FAA Delivers Roadmap for Capacity

WASHINGTON—The U.S. Department of
Transportation`s Federal Aviation
Administration (FAA) today released
a “roadmap” that will allow the
development of air traffic procedures
pilots can use with on-board technology
to navigate to any point in the world
using only geographic coordinates.

“With its high degree of precision,
Required Navigation Performance - or
RNP - allows us to fly more planes,
more closely and more safely than ever
before,” said FAA Administrator Marion

RNP and area navigation (RNAV) are
navigation capabilities that take
advantage of an aircraft`s on-board
technology to fly a more accurate and
predictable flight path to and from an
airport, increasing navigation accuracy
and flight path predictability.

RNP and RNAV airspace and procedures,
coupled with increasing aircraft fleet
usage of the Global Positioning System,
will form the foundation for moving
towards a satellite-based air traffic
management system in the United States
within two decades.

The FAA will work collaboratively with
the aviation community to implement
these procedures and to provide near-
term operational benefits for
users. “As air transportation growth
resumes in the next few years, RNP will
help prepare the FAA and industry to
meet increased demand and improve
efficiency,” Blakey said.


The RNP Roadmap, which the FAA
delivered within a year, identifies
steps and milestones that will
transition the U.S. airspace system
from today`s reliance on airways
running over ground-based navigation
aids to a point-to-point navigation
concept that takes maximum advantage of
advanced automation capabilities.
aboard aircraft.

The plan, which will be updated
regularly, has a 2003 to 2020 timetable
divided into three implementation

—Near-Term (2003-2006). The FAA and
industry implement a first set of RNP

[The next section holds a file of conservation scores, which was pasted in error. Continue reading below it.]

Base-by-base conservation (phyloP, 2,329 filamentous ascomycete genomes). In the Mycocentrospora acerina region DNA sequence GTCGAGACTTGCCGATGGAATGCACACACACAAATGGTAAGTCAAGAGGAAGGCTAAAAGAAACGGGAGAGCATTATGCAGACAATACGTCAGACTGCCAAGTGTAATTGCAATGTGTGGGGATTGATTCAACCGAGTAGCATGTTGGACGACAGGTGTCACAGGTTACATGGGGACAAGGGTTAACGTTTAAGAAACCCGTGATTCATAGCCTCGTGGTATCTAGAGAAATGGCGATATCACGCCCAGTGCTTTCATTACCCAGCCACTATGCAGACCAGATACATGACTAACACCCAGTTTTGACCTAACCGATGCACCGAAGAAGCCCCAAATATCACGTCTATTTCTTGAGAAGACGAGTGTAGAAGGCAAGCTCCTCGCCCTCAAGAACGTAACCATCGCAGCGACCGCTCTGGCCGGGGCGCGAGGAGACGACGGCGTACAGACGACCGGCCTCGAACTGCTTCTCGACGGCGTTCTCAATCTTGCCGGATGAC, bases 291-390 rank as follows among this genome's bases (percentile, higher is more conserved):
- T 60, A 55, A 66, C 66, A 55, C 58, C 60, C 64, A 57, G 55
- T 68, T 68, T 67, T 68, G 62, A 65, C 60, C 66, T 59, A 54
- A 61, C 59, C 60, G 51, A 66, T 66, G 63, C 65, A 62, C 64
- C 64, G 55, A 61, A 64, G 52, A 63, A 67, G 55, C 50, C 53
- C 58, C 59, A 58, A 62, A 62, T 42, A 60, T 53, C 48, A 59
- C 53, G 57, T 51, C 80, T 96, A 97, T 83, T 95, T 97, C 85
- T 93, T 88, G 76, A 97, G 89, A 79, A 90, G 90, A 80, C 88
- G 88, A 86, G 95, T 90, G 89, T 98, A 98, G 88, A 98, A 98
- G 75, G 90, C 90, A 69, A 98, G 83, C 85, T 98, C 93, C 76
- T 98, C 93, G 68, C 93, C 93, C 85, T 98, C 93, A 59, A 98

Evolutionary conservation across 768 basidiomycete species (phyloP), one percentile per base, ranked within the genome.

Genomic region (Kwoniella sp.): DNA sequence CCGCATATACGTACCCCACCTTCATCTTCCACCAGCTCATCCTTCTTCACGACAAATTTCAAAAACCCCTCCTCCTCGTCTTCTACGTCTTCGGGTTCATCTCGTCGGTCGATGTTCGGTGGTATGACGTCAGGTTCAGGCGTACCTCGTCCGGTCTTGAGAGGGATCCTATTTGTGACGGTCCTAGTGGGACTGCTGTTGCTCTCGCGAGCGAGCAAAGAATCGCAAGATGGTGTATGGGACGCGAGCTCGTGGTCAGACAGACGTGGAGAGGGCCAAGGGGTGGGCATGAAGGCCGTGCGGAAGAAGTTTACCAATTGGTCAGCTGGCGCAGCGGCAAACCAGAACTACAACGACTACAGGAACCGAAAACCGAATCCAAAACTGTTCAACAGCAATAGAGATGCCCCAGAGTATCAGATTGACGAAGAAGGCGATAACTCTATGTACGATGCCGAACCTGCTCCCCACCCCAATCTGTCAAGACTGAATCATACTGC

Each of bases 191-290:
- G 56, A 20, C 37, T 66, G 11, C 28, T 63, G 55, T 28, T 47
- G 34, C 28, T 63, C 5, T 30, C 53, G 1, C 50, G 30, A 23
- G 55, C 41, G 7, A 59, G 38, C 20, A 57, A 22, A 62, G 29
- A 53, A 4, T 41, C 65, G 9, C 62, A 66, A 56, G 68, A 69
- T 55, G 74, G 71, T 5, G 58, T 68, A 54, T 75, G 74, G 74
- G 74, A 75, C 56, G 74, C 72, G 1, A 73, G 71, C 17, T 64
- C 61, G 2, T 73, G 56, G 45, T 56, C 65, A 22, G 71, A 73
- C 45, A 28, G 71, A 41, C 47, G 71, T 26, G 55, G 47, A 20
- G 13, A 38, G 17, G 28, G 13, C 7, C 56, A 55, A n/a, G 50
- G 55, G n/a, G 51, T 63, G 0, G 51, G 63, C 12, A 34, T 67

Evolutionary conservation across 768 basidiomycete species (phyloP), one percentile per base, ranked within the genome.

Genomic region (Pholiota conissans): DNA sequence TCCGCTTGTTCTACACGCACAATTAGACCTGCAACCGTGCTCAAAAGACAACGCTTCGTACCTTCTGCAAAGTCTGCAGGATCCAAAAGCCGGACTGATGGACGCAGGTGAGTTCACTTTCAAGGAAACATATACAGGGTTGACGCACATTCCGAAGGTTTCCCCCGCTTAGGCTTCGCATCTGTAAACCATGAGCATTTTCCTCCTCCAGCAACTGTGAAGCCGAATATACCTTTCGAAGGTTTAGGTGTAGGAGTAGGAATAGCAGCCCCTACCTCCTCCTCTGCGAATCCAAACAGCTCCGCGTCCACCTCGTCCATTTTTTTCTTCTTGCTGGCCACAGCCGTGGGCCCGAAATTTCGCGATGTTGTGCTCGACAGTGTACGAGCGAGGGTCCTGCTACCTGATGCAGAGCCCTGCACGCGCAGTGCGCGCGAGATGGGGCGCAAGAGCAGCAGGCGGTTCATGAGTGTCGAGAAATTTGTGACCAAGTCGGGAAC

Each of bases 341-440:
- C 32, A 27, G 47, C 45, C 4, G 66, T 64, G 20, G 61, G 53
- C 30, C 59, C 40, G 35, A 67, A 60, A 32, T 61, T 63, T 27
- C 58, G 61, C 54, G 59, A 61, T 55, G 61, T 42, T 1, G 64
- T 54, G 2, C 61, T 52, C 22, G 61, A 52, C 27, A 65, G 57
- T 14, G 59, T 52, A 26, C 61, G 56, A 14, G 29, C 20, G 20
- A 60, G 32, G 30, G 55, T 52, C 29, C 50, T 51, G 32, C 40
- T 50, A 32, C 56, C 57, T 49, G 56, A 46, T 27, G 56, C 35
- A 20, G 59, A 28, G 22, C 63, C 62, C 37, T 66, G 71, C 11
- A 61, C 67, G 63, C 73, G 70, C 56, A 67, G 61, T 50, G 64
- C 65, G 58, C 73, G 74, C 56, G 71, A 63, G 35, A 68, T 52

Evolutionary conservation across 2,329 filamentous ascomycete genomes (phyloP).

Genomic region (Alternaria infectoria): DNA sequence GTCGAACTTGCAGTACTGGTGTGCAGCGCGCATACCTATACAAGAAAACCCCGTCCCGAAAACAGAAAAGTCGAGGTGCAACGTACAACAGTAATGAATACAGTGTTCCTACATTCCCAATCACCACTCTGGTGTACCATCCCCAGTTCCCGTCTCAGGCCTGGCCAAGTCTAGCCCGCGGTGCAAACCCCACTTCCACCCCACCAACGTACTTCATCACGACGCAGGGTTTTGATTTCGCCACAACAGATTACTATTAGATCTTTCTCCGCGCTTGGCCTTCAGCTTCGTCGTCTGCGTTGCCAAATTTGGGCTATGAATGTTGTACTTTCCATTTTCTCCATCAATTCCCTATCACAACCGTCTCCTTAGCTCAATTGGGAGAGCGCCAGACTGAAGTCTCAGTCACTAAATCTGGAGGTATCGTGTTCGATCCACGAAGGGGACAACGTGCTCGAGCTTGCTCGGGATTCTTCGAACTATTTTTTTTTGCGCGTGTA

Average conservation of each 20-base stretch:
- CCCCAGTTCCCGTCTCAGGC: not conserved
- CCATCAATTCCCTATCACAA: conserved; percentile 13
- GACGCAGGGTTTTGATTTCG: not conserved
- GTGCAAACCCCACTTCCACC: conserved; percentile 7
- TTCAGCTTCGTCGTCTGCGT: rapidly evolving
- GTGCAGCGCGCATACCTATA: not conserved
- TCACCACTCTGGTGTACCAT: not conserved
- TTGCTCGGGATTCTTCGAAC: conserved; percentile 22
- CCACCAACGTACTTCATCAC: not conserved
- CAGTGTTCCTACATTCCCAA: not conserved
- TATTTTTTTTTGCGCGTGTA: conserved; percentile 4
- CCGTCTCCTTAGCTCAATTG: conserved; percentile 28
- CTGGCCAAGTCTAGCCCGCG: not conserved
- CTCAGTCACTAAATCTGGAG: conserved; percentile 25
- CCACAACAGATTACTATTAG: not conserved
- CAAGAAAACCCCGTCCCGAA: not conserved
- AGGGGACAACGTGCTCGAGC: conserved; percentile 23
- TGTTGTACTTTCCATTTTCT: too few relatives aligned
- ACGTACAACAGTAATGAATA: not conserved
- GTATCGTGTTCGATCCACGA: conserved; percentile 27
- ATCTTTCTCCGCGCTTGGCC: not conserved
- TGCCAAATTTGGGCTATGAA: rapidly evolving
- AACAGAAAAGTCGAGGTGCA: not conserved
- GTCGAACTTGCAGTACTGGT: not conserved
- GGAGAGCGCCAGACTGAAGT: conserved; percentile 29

and RNAV procedures in all phases of
flight. The agency also will continue
to develop criteria and guidance for
more advanced RNP/RNAV operations.

—Mid-Term (2007-2012). RNAV becomes
the primary means of navigation in U.S.
airspace. Additional RNP procedures
become available as more aircraft are
equipped with advanced technologies.
The FAA begins to remove some ground-
based navigation aids, routes and
procedures from service starting in

—Far-Term (2013-2020). Based on
previous demonstration of RNP/RNAV
benefits, the U.S. aircraft fleet
continues to modernize with advanced
capabilities. By 2020, operators use
RNP and RNAV procedures operationally
in all areas. A minimal operational
network of ground-based navigation aids
remains in place. 

The FAA has established a program
office responsible for the
implementation of RNP, led by Jeff
Williams of the FAA`s Air Traffic
Service. This new office will
coordinate a variety of functions
across the FAA for standards, criteria,
procedures and airspace design needed
for successful RNP. 

The new program office also will build
on the recent RNAV procedures at some
of the nation’s busiest locations and
will integrate a number of related
initiatives that are already underway,
including the redesign of the high
altitude airspace structure. These new
initiatives will augment current
activities to relieve choke points,
resulting in increased efficiency and
capacity in the national airspace

The complete RNP/RNP Roadmap with
details of implementation can be found
at: www.atca.org .